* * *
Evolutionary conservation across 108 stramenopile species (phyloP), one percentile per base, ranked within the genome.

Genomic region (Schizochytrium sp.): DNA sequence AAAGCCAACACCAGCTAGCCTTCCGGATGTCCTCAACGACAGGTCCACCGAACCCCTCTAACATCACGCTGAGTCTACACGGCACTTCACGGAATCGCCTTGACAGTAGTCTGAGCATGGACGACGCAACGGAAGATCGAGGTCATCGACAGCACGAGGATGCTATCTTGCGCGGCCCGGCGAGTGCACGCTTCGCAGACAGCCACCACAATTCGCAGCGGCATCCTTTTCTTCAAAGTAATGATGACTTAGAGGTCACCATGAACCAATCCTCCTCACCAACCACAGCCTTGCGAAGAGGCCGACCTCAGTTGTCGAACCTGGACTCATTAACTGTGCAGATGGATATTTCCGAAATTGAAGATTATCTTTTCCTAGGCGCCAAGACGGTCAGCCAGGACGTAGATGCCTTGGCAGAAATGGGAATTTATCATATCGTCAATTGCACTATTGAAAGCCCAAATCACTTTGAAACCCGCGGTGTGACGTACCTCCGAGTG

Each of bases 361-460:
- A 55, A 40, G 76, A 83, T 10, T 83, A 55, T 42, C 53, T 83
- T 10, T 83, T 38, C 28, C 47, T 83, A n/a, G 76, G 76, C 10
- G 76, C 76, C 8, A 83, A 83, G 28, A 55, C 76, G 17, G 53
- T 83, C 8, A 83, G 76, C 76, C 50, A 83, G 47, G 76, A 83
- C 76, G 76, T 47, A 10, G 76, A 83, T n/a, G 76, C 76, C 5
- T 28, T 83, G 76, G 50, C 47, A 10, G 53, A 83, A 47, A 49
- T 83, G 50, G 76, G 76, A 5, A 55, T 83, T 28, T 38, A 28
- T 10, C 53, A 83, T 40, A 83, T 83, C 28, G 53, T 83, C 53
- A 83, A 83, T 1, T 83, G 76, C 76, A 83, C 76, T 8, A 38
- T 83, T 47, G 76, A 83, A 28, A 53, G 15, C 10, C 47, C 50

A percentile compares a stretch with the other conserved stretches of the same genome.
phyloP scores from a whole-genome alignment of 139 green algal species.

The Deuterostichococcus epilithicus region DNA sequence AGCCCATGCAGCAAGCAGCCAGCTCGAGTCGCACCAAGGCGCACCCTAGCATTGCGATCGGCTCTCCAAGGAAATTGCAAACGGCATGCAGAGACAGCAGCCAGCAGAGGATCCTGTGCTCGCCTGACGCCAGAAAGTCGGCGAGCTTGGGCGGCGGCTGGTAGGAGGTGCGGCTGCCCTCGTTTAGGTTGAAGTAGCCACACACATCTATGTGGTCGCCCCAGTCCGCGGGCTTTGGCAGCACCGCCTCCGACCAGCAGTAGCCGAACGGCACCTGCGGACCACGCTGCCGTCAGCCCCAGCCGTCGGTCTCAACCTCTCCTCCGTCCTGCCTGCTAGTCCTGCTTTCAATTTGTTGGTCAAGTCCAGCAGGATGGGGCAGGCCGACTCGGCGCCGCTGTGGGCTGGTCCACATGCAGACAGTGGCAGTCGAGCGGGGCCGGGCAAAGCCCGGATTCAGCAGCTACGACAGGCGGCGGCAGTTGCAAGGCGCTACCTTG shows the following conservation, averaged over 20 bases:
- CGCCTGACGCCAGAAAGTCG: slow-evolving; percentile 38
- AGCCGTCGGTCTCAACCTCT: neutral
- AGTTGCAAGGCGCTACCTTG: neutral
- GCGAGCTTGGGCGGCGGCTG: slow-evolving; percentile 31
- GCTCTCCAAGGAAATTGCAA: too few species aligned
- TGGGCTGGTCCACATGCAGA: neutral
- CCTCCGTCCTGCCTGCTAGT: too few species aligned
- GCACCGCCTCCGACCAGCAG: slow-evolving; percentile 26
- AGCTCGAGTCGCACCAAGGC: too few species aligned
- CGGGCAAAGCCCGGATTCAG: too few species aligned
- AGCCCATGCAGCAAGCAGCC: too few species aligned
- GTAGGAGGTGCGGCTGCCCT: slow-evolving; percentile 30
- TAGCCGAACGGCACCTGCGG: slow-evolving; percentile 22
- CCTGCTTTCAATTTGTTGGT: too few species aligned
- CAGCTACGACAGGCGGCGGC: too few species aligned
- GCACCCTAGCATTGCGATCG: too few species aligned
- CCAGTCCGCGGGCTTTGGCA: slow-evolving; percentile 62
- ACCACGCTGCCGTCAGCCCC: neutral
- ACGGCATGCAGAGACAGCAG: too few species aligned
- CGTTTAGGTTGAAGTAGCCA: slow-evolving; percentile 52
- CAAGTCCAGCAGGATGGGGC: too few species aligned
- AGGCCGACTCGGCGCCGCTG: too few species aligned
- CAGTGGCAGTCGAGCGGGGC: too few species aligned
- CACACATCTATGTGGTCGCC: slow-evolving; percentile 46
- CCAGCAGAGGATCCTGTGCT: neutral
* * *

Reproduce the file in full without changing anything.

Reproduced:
Evolutionary conservation across 108 stramenopile species (phyloP), one percentile per base, ranked within the genome.

Genomic region (Schizochytrium sp.): DNA sequence AAAGCCAACACCAGCTAGCCTTCCGGATGTCCTCAACGACAGGTCCACCGAACCCCTCTAACATCACGCTGAGTCTACACGGCACTTCACGGAATCGCCTTGACAGTAGTCTGAGCATGGACGACGCAACGGAAGATCGAGGTCATCGACAGCACGAGGATGCTATCTTGCGCGGCCCGGCGAGTGCACGCTTCGCAGACAGCCACCACAATTCGCAGCGGCATCCTTTTCTTCAAAGTAATGATGACTTAGAGGTCACCATGAACCAATCCTCCTCACCAACCACAGCCTTGCGAAGAGGCCGACCTCAGTTGTCGAACCTGGACTCATTAACTGTGCAGATGGATATTTCCGAAATTGAAGATTATCTTTTCCTAGGCGCCAAGACGGTCAGCCAGGACGTAGATGCCTTGGCAGAAATGGGAATTTATCATATCGTCAATTGCACTATTGAAAGCCCAAATCACTTTGAAACCCGCGGTGTGACGTACCTCCGAGTG

Each of bases 361-460:
- A 55, A 40, G 76, A 83, T 10, T 83, A 55, T 42, C 53, T 83
- T 10, T 83, T 38, C 28, C 47, T 83, A n/a, G 76, G 76, C 10
- G 76, C 76, C 8, A 83, A 83, G 28, A 55, C 76, G 17, G 53
- T 83, C 8, A 83, G 76, C 76, C 50, A 83, G 47, G 76, A 83
- C 76, G 76, T 47, A 10, G 76, A 83, T n/a, G 76, C 76, C 5
- T 28, T 83, G 76, G 50, C 47, A 10, G 53, A 83, A 47, A 49
- T 83, G 50, G 76, G 76, A 5, A 55, T 83, T 28, T 38, A 28
- T 10, C 53, A 83, T 40, A 83, T 83, C 28, G 53, T 83, C 53
- A 83, A 83, T 1, T 83, G 76, C 76, A 83, C 76, T 8, A 38
- T 83, T 47, G 76, A 83, A 28, A 53, G 15, C 10, C 47, C 50

A percentile compares a stretch with the other conserved stretches of the same genome.
phyloP scores from a whole-genome alignment of 139 green algal species.

The Deuterostichococcus epilithicus region DNA sequence AGCCCATGCAGCAAGCAGCCAGCTCGAGTCGCACCAAGGCGCACCCTAGCATTGCGATCGGCTCTCCAAGGAAATTGCAAACGGCATGCAGAGACAGCAGCCAGCAGAGGATCCTGTGCTCGCCTGACGCCAGAAAGTCGGCGAGCTTGGGCGGCGGCTGGTAGGAGGTGCGGCTGCCCTCGTTTAGGTTGAAGTAGCCACACACATCTATGTGGTCGCCCCAGTCCGCGGGCTTTGGCAGCACCGCCTCCGACCAGCAGTAGCCGAACGGCACCTGCGGACCACGCTGCCGTCAGCCCCAGCCGTCGGTCTCAACCTCTCCTCCGTCCTGCCTGCTAGTCCTGCTTTCAATTTGTTGGTCAAGTCCAGCAGGATGGGGCAGGCCGACTCGGCGCCGCTGTGGGCTGGTCCACATGCAGACAGTGGCAGTCGAGCGGGGCCGGGCAAAGCCCGGATTCAGCAGCTACGACAGGCGGCGGCAGTTGCAAGGCGCTACCTTG shows the following conservation, averaged over 20 bases:
- CGCCTGACGCCAGAAAGTCG: slow-evolving; percentile 38
- AGCCGTCGGTCTCAACCTCT: neutral
- AGTTGCAAGGCGCTACCTTG: neutral
- GCGAGCTTGGGCGGCGGCTG: slow-evolving; percentile 31
- GCTCTCCAAGGAAATTGCAA: too few species aligned
- TGGGCTGGTCCACATGCAGA: neutral
- CCTCCGTCCTGCCTGCTAGT: too few species aligned
- GCACCGCCTCCGACCAGCAG: slow-evolving; percentile 26
- AGCTCGAGTCGCACCAAGGC: too few species aligned
- CGGGCAAAGCCCGGATTCAG: too few species aligned
- AGCCCATGCAGCAAGCAGCC: too few species aligned
- GTAGGAGGTGCGGCTGCCCT: slow-evolving; percentile 30
- TAGCCGAACGGCACCTGCGG: slow-evolving; percentile 22
- CCTGCTTTCAATTTGTTGGT: too few species aligned
- CAGCTACGACAGGCGGCGGC: too few species aligned
- GCACCCTAGCATTGCGATCG: too few species aligned
- CCAGTCCGCGGGCTTTGGCA: slow-evolving; percentile 62
- ACCACGCTGCCGTCAGCCCC: neutral
- ACGGCATGCAGAGACAGCAG: too few species aligned
- CGTTTAGGTTGAAGTAGCCA: slow-evolving; percentile 52
- CAAGTCCAGCAGGATGGGGC: too few species aligned
- AGGCCGACTCGGCGCCGCTG: too few species aligned
- CAGTGGCAGTCGAGCGGGGC: too few species aligned
- CACACATCTATGTGGTCGCC: slow-evolving; percentile 46
- CCAGCAGAGGATCCTGTGCT: neutral